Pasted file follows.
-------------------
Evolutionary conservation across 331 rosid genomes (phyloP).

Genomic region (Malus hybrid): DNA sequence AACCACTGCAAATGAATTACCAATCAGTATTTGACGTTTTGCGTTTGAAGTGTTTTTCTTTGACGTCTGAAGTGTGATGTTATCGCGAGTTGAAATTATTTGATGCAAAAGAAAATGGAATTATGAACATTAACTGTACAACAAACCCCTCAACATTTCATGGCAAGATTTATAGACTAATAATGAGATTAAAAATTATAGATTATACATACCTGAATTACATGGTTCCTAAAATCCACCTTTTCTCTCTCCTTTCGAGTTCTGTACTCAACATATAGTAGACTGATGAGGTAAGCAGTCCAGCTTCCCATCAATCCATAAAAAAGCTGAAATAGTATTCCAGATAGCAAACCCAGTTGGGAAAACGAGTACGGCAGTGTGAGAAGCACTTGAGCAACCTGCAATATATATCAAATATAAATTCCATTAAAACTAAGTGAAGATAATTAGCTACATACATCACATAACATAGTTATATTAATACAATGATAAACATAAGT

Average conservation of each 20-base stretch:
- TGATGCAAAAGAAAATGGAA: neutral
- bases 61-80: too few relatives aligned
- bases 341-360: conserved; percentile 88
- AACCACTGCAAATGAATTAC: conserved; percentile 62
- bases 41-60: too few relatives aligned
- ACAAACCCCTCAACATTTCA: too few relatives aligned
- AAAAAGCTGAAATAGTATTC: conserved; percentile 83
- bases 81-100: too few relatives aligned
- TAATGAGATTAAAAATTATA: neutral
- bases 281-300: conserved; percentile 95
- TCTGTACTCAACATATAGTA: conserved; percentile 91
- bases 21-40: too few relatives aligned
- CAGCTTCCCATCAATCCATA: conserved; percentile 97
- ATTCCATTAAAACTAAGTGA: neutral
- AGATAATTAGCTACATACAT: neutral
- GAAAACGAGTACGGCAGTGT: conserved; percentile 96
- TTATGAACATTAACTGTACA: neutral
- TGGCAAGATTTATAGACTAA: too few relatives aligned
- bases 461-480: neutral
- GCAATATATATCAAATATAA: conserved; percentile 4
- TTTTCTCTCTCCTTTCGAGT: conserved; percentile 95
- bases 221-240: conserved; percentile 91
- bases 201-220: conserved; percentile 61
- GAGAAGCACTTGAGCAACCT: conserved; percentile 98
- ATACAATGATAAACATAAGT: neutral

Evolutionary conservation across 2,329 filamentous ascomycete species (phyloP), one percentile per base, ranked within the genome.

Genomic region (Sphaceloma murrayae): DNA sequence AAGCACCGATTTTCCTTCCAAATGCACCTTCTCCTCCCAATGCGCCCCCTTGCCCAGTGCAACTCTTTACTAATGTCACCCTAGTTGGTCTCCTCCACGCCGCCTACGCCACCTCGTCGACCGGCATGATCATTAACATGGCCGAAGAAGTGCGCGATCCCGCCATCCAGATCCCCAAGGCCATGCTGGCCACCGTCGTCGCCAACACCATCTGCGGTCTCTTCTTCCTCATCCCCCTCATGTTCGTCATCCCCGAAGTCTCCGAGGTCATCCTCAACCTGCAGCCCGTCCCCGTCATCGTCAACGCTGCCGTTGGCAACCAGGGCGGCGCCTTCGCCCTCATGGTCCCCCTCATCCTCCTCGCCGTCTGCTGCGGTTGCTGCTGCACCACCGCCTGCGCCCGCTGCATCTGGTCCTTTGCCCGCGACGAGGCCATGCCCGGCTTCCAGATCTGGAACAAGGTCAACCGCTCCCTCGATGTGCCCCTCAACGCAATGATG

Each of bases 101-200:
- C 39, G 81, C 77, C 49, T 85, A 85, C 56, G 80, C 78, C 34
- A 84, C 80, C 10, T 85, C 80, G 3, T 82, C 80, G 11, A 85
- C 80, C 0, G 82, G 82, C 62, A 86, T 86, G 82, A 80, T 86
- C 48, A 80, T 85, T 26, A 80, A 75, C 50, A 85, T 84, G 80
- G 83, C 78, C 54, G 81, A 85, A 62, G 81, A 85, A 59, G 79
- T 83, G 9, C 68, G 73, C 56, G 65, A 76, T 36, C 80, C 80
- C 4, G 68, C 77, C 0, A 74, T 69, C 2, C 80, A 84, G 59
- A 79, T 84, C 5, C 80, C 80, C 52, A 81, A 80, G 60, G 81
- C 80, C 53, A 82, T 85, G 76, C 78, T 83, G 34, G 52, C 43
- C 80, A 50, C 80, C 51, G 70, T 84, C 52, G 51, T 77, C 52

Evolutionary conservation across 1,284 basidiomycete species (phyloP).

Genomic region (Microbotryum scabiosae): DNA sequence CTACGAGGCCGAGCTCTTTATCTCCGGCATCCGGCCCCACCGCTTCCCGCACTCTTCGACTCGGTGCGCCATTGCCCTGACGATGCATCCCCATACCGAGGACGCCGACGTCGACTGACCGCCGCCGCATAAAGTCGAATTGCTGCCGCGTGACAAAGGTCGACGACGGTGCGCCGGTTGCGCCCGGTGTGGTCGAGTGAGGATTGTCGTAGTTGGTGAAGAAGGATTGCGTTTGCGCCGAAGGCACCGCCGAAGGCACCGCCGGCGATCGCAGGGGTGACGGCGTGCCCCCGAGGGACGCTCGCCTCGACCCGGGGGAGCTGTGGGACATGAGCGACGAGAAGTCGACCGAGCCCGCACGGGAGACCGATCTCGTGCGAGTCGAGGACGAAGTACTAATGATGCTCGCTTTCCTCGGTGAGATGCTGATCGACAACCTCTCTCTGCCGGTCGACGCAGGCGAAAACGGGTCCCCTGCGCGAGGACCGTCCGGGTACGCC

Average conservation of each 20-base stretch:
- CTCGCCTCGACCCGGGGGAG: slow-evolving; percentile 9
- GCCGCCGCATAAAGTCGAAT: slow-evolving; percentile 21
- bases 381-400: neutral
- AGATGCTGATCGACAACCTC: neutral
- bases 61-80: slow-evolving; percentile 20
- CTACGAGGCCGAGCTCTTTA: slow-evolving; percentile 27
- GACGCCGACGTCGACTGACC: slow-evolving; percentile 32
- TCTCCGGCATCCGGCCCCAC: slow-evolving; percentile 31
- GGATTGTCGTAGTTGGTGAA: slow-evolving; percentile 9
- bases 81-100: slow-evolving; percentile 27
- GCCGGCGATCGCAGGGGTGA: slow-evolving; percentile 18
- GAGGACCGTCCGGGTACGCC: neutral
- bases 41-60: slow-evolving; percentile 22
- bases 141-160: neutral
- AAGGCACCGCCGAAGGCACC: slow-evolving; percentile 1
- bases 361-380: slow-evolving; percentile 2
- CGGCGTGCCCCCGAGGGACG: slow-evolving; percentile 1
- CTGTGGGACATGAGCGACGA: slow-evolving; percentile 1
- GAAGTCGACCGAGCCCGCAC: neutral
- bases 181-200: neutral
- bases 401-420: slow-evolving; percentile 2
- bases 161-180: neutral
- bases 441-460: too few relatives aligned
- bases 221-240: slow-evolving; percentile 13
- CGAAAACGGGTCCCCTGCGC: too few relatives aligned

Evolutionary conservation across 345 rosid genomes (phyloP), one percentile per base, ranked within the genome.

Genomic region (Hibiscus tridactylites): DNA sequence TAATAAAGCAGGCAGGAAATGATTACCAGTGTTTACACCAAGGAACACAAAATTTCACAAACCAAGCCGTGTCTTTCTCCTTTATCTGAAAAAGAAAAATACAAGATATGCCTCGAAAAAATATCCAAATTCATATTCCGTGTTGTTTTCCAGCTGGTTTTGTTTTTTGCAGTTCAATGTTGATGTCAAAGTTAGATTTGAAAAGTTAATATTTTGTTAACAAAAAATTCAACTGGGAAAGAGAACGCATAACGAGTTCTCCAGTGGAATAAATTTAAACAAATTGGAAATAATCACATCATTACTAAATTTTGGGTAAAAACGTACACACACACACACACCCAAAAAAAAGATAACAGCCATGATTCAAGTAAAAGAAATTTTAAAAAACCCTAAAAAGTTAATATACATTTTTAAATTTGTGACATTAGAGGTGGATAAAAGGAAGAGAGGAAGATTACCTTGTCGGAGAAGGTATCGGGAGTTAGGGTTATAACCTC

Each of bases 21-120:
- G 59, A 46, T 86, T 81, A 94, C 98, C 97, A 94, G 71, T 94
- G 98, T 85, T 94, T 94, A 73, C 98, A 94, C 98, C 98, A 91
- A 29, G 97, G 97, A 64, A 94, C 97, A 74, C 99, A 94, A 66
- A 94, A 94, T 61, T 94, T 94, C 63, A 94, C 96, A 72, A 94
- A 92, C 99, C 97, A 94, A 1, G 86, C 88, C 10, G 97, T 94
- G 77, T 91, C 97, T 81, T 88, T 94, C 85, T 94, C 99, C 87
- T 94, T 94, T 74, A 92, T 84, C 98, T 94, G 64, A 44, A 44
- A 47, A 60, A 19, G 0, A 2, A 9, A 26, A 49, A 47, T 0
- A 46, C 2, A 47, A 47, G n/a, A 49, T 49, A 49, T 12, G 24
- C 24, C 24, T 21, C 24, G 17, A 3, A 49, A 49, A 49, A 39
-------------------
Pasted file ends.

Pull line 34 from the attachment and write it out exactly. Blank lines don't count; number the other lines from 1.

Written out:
- C 80, C 0, G 82, G 82, C 62, A 86, T 86, G 82, A 80, T 86